Quin's Shanghai Circus

Quin�s Shanghai Circus - Edward Whittemore (I got an ebook copy from the publisher through NetGalley, in exchange for an honest review.)

This book was a pretty weird one, in that I couldn't honestly tell at first whether I was liking it or not, nor where it was going. At the same time, those very impressions (or lackthereof) may be what contributed to my appreciating it in the end, as paradoxical as it sounds. Reading it, seeing the story unfold, was like working on a jigsaw puzzle whose final picture I didn't know, yet wanted to see no matter what. I always found myself coming back to my tablet to get to the next chapter.

It's probably not a novel for just everyone. Some of the themes it deals with expose all the crass of human nature, through conflict between Japan and China and severe misdeeds from some characters(rape, murder, mutilation...), and such scenes are often depicted in a graphic enough way to be considered as disgusting. I admit those weren't my favourite parts.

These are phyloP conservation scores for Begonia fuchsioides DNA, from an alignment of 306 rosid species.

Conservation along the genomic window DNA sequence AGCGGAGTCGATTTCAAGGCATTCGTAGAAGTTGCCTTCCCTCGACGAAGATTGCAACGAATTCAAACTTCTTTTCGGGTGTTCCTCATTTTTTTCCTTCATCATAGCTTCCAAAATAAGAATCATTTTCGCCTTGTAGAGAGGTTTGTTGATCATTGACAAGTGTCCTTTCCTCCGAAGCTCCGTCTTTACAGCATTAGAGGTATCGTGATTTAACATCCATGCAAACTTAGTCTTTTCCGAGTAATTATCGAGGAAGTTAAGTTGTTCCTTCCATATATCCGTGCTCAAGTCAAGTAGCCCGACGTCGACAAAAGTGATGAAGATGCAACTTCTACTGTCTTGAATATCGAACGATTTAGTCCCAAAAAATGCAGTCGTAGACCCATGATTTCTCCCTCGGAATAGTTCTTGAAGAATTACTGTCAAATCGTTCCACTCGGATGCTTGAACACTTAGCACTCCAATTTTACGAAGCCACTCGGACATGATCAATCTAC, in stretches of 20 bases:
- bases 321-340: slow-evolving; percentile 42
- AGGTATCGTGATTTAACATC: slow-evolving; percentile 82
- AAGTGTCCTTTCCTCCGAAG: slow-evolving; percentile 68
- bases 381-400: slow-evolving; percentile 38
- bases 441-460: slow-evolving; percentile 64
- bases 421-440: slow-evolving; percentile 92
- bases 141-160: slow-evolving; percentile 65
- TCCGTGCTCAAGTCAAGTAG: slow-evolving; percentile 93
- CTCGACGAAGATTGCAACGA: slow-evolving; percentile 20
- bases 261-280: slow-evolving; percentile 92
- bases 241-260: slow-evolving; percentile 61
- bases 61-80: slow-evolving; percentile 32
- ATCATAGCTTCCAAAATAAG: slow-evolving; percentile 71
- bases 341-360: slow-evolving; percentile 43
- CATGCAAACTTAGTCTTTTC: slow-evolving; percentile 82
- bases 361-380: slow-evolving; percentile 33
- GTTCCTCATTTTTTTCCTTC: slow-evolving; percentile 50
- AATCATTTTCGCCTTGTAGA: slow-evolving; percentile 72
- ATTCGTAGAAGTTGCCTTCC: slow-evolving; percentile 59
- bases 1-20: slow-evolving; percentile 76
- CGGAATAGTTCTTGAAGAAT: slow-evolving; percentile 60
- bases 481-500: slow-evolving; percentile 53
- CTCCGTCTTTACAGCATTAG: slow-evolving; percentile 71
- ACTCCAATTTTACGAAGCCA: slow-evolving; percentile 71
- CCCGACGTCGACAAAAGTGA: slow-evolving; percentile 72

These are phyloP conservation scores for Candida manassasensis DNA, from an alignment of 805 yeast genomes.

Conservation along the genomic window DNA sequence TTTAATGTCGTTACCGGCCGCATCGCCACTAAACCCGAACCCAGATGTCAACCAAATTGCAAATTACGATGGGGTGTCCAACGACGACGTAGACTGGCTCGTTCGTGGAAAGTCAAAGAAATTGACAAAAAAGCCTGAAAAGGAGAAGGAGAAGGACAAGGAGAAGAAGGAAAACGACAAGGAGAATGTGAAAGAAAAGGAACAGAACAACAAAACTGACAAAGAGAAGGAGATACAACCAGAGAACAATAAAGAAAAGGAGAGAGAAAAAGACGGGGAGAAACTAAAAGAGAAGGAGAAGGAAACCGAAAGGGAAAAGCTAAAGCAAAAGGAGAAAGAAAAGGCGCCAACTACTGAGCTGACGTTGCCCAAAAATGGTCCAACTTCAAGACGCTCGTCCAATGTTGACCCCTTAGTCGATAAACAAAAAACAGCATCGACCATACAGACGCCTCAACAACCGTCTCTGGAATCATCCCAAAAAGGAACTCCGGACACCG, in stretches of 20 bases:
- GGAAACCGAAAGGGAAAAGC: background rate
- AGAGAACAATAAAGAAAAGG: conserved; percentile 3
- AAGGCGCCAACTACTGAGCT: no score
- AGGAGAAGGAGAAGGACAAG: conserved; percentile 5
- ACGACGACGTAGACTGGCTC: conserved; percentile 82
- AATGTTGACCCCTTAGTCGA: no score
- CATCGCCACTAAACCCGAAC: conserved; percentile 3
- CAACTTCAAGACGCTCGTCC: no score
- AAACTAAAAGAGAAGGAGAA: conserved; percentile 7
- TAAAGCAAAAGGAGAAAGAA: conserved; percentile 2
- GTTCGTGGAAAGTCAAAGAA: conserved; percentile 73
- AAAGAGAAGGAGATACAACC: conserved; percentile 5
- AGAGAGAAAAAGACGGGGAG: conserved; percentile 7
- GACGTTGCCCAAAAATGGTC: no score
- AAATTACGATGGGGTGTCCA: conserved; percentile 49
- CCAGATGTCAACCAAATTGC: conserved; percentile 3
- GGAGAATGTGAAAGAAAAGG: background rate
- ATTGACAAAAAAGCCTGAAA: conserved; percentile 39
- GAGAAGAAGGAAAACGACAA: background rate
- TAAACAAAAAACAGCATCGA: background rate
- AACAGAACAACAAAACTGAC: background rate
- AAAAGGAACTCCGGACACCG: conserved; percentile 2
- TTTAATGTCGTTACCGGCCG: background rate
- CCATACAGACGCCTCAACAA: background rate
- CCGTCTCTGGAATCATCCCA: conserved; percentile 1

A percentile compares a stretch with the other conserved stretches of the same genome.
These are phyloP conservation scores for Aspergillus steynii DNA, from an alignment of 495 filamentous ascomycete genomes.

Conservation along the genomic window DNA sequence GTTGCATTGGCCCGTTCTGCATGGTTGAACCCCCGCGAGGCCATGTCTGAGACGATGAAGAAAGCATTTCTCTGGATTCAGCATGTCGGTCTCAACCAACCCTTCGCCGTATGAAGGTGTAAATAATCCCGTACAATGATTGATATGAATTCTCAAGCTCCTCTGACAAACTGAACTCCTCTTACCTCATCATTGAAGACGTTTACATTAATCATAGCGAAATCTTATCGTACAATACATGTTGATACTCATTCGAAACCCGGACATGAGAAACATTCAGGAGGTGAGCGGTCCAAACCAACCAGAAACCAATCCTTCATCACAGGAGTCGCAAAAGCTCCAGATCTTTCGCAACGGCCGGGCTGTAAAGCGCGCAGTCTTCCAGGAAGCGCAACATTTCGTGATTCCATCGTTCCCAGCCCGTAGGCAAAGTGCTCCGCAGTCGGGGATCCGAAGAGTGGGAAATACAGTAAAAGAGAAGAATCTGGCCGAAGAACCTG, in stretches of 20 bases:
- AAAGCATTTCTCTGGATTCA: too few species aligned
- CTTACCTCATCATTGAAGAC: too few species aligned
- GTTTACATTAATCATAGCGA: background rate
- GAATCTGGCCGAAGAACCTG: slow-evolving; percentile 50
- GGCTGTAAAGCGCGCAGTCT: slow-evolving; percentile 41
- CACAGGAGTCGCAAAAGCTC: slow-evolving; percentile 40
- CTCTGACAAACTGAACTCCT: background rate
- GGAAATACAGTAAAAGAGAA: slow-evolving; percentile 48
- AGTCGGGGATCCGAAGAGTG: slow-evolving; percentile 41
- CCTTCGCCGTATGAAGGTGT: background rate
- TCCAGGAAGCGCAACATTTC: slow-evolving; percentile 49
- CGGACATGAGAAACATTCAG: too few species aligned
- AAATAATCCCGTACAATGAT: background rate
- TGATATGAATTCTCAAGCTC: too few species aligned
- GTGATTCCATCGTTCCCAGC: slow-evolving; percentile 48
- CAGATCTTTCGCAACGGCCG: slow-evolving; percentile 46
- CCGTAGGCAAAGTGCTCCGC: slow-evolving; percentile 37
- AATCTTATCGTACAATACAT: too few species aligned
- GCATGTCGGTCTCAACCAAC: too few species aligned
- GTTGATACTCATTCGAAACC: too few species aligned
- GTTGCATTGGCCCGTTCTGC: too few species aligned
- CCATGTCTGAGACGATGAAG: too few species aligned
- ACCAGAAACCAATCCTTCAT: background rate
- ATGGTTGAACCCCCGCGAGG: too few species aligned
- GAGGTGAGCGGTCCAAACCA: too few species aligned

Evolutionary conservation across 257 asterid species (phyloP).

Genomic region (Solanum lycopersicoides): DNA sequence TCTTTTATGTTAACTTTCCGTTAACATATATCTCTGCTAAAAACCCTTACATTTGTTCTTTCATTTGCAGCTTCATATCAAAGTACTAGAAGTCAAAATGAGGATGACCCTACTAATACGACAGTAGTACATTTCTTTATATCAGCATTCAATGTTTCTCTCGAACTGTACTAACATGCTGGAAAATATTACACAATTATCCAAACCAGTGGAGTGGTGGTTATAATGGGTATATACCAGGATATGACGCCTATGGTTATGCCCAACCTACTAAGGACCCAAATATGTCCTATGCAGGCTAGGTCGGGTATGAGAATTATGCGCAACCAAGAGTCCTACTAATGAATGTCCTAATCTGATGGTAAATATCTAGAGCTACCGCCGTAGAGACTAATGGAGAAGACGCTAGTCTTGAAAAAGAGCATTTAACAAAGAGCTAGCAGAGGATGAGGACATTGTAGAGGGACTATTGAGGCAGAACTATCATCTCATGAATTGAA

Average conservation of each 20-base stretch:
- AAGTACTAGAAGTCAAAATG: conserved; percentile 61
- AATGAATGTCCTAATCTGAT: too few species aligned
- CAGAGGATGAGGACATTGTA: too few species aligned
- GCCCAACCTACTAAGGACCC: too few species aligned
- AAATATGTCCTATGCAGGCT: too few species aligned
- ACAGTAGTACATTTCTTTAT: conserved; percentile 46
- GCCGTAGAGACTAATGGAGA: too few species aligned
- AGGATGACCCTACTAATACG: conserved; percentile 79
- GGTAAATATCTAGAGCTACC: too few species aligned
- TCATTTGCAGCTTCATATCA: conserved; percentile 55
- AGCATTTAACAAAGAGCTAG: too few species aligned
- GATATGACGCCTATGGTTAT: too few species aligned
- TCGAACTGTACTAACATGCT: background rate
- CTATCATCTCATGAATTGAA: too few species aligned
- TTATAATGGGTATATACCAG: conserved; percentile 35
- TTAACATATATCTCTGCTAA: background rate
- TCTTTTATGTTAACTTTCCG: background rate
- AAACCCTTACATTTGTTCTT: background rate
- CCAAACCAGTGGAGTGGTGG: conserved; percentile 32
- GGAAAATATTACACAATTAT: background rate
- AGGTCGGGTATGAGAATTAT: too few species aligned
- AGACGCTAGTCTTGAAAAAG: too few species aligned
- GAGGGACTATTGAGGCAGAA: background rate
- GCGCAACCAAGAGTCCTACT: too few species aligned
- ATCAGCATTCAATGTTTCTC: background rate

On the other hand, what I found fascinating were the relationships fitting within each other. This is basically what the novel is about: relationships above everything else, how they got shaped through events, what led to certain people to work together or become friends or lovers... The characters often had features that made them unforgettable, even bigger than life—something that may not have been convincing in another story, but felt somehow oddly logical and normal here.

"Quin's Shanghai Circus" is definitely a strange book, sometimes disturbing, sometimes shedding light, on the contrary, on what's still good in humans. "Read at your own risk", I'd say.